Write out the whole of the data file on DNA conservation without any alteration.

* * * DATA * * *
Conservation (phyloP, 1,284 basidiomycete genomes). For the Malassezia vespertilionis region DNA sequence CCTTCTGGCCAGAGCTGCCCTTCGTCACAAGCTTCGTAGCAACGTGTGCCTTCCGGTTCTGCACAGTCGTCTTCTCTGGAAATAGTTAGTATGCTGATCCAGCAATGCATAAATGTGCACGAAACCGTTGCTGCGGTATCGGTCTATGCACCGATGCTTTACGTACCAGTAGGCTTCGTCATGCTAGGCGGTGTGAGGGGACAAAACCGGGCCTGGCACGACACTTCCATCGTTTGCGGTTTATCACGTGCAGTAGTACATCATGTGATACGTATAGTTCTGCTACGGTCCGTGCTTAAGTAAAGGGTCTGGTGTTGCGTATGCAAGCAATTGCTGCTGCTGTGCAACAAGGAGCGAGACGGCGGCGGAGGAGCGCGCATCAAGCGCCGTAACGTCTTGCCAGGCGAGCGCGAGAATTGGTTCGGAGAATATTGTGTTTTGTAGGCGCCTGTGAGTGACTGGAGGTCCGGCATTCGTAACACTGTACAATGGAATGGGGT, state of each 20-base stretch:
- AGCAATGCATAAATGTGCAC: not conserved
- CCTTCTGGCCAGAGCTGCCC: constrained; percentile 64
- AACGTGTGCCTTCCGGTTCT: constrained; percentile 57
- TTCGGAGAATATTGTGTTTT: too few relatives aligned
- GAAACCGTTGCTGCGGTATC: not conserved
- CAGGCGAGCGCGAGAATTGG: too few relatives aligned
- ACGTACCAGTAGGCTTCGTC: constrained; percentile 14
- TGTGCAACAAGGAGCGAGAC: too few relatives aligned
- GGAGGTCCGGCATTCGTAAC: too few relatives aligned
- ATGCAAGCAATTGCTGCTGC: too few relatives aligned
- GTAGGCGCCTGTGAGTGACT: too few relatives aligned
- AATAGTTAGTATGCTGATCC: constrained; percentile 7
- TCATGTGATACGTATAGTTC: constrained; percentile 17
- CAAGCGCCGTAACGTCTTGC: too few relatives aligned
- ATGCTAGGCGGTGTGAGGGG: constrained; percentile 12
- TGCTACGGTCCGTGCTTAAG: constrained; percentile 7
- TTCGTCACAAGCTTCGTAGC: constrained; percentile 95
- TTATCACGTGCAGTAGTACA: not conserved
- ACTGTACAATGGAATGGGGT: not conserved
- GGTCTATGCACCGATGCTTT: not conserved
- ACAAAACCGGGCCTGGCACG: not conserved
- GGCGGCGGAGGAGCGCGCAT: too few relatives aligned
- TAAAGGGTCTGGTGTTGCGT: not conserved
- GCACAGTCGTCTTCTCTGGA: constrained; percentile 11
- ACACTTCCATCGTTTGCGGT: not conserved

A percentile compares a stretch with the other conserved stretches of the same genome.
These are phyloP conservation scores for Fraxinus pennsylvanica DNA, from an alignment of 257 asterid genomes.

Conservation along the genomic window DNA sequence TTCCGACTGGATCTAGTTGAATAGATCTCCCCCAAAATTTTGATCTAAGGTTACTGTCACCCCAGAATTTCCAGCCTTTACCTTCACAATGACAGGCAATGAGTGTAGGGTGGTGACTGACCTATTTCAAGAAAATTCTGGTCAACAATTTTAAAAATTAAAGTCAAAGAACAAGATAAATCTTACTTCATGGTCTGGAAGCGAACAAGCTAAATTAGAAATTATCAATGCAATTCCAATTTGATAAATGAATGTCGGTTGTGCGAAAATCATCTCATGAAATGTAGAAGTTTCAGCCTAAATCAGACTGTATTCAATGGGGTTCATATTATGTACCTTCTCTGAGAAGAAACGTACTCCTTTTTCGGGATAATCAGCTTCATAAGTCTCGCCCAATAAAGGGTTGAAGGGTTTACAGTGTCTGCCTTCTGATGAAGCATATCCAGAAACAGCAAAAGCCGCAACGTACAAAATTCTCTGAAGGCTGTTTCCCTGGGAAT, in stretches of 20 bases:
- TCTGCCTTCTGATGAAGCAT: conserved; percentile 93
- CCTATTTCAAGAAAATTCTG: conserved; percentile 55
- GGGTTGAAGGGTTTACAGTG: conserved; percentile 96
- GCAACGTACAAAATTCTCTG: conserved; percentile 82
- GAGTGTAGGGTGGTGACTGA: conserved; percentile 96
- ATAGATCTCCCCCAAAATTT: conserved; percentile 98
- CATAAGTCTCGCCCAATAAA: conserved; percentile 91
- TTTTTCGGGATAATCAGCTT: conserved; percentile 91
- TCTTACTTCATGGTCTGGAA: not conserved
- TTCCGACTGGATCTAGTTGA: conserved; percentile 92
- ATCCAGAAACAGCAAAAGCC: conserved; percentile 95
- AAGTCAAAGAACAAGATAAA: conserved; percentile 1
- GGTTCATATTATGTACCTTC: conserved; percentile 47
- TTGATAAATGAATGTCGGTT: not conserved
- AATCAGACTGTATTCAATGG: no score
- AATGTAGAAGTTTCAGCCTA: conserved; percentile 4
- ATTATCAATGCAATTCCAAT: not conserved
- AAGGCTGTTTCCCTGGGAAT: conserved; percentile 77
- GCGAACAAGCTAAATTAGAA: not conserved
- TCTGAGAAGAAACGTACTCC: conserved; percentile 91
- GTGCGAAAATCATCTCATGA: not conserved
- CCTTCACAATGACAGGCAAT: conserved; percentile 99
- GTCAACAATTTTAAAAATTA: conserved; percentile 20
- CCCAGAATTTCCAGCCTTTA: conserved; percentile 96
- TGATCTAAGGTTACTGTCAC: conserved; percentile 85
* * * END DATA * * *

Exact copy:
Conservation (phyloP, 1,284 basidiomycete genomes). For the Malassezia vespertilionis region DNA sequence CCTTCTGGCCAGAGCTGCCCTTCGTCACAAGCTTCGTAGCAACGTGTGCCTTCCGGTTCTGCACAGTCGTCTTCTCTGGAAATAGTTAGTATGCTGATCCAGCAATGCATAAATGTGCACGAAACCGTTGCTGCGGTATCGGTCTATGCACCGATGCTTTACGTACCAGTAGGCTTCGTCATGCTAGGCGGTGTGAGGGGACAAAACCGGGCCTGGCACGACACTTCCATCGTTTGCGGTTTATCACGTGCAGTAGTACATCATGTGATACGTATAGTTCTGCTACGGTCCGTGCTTAAGTAAAGGGTCTGGTGTTGCGTATGCAAGCAATTGCTGCTGCTGTGCAACAAGGAGCGAGACGGCGGCGGAGGAGCGCGCATCAAGCGCCGTAACGTCTTGCCAGGCGAGCGCGAGAATTGGTTCGGAGAATATTGTGTTTTGTAGGCGCCTGTGAGTGACTGGAGGTCCGGCATTCGTAACACTGTACAATGGAATGGGGT, state of each 20-base stretch:
- AGCAATGCATAAATGTGCAC: not conserved
- CCTTCTGGCCAGAGCTGCCC: constrained; percentile 64
- AACGTGTGCCTTCCGGTTCT: constrained; percentile 57
- TTCGGAGAATATTGTGTTTT: too few relatives aligned
- GAAACCGTTGCTGCGGTATC: not conserved
- CAGGCGAGCGCGAGAATTGG: too few relatives aligned
- ACGTACCAGTAGGCTTCGTC: constrained; percentile 14
- TGTGCAACAAGGAGCGAGAC: too few relatives aligned
- GGAGGTCCGGCATTCGTAAC: too few relatives aligned
- ATGCAAGCAATTGCTGCTGC: too few relatives aligned
- GTAGGCGCCTGTGAGTGACT: too few relatives aligned
- AATAGTTAGTATGCTGATCC: constrained; percentile 7
- TCATGTGATACGTATAGTTC: constrained; percentile 17
- CAAGCGCCGTAACGTCTTGC: too few relatives aligned
- ATGCTAGGCGGTGTGAGGGG: constrained; percentile 12
- TGCTACGGTCCGTGCTTAAG: constrained; percentile 7
- TTCGTCACAAGCTTCGTAGC: constrained; percentile 95
- TTATCACGTGCAGTAGTACA: not conserved
- ACTGTACAATGGAATGGGGT: not conserved
- GGTCTATGCACCGATGCTTT: not conserved
- ACAAAACCGGGCCTGGCACG: not conserved
- GGCGGCGGAGGAGCGCGCAT: too few relatives aligned
- TAAAGGGTCTGGTGTTGCGT: not conserved
- GCACAGTCGTCTTCTCTGGA: constrained; percentile 11
- ACACTTCCATCGTTTGCGGT: not conserved

A percentile compares a stretch with the other conserved stretches of the same genome.
These are phyloP conservation scores for Fraxinus pennsylvanica DNA, from an alignment of 257 asterid genomes.

Conservation along the genomic window DNA sequence TTCCGACTGGATCTAGTTGAATAGATCTCCCCCAAAATTTTGATCTAAGGTTACTGTCACCCCAGAATTTCCAGCCTTTACCTTCACAATGACAGGCAATGAGTGTAGGGTGGTGACTGACCTATTTCAAGAAAATTCTGGTCAACAATTTTAAAAATTAAAGTCAAAGAACAAGATAAATCTTACTTCATGGTCTGGAAGCGAACAAGCTAAATTAGAAATTATCAATGCAATTCCAATTTGATAAATGAATGTCGGTTGTGCGAAAATCATCTCATGAAATGTAGAAGTTTCAGCCTAAATCAGACTGTATTCAATGGGGTTCATATTATGTACCTTCTCTGAGAAGAAACGTACTCCTTTTTCGGGATAATCAGCTTCATAAGTCTCGCCCAATAAAGGGTTGAAGGGTTTACAGTGTCTGCCTTCTGATGAAGCATATCCAGAAACAGCAAAAGCCGCAACGTACAAAATTCTCTGAAGGCTGTTTCCCTGGGAAT, in stretches of 20 bases:
- TCTGCCTTCTGATGAAGCAT: conserved; percentile 93
- CCTATTTCAAGAAAATTCTG: conserved; percentile 55
- GGGTTGAAGGGTTTACAGTG: conserved; percentile 96
- GCAACGTACAAAATTCTCTG: conserved; percentile 82
- GAGTGTAGGGTGGTGACTGA: conserved; percentile 96
- ATAGATCTCCCCCAAAATTT: conserved; percentile 98
- CATAAGTCTCGCCCAATAAA: conserved; percentile 91
- TTTTTCGGGATAATCAGCTT: conserved; percentile 91
- TCTTACTTCATGGTCTGGAA: not conserved
- TTCCGACTGGATCTAGTTGA: conserved; percentile 92
- ATCCAGAAACAGCAAAAGCC: conserved; percentile 95
- AAGTCAAAGAACAAGATAAA: conserved; percentile 1
- GGTTCATATTATGTACCTTC: conserved; percentile 47
- TTGATAAATGAATGTCGGTT: not conserved
- AATCAGACTGTATTCAATGG: no score
- AATGTAGAAGTTTCAGCCTA: conserved; percentile 4
- ATTATCAATGCAATTCCAAT: not conserved
- AAGGCTGTTTCCCTGGGAAT: conserved; percentile 77
- GCGAACAAGCTAAATTAGAA: not conserved
- TCTGAGAAGAAACGTACTCC: conserved; percentile 91
- GTGCGAAAATCATCTCATGA: not conserved
- CCTTCACAATGACAGGCAAT: conserved; percentile 99
- GTCAACAATTTTAAAAATTA: conserved; percentile 20
- CCCAGAATTTCCAGCCTTTA: conserved; percentile 96
- TGATCTAAGGTTACTGTCAC: conserved; percentile 85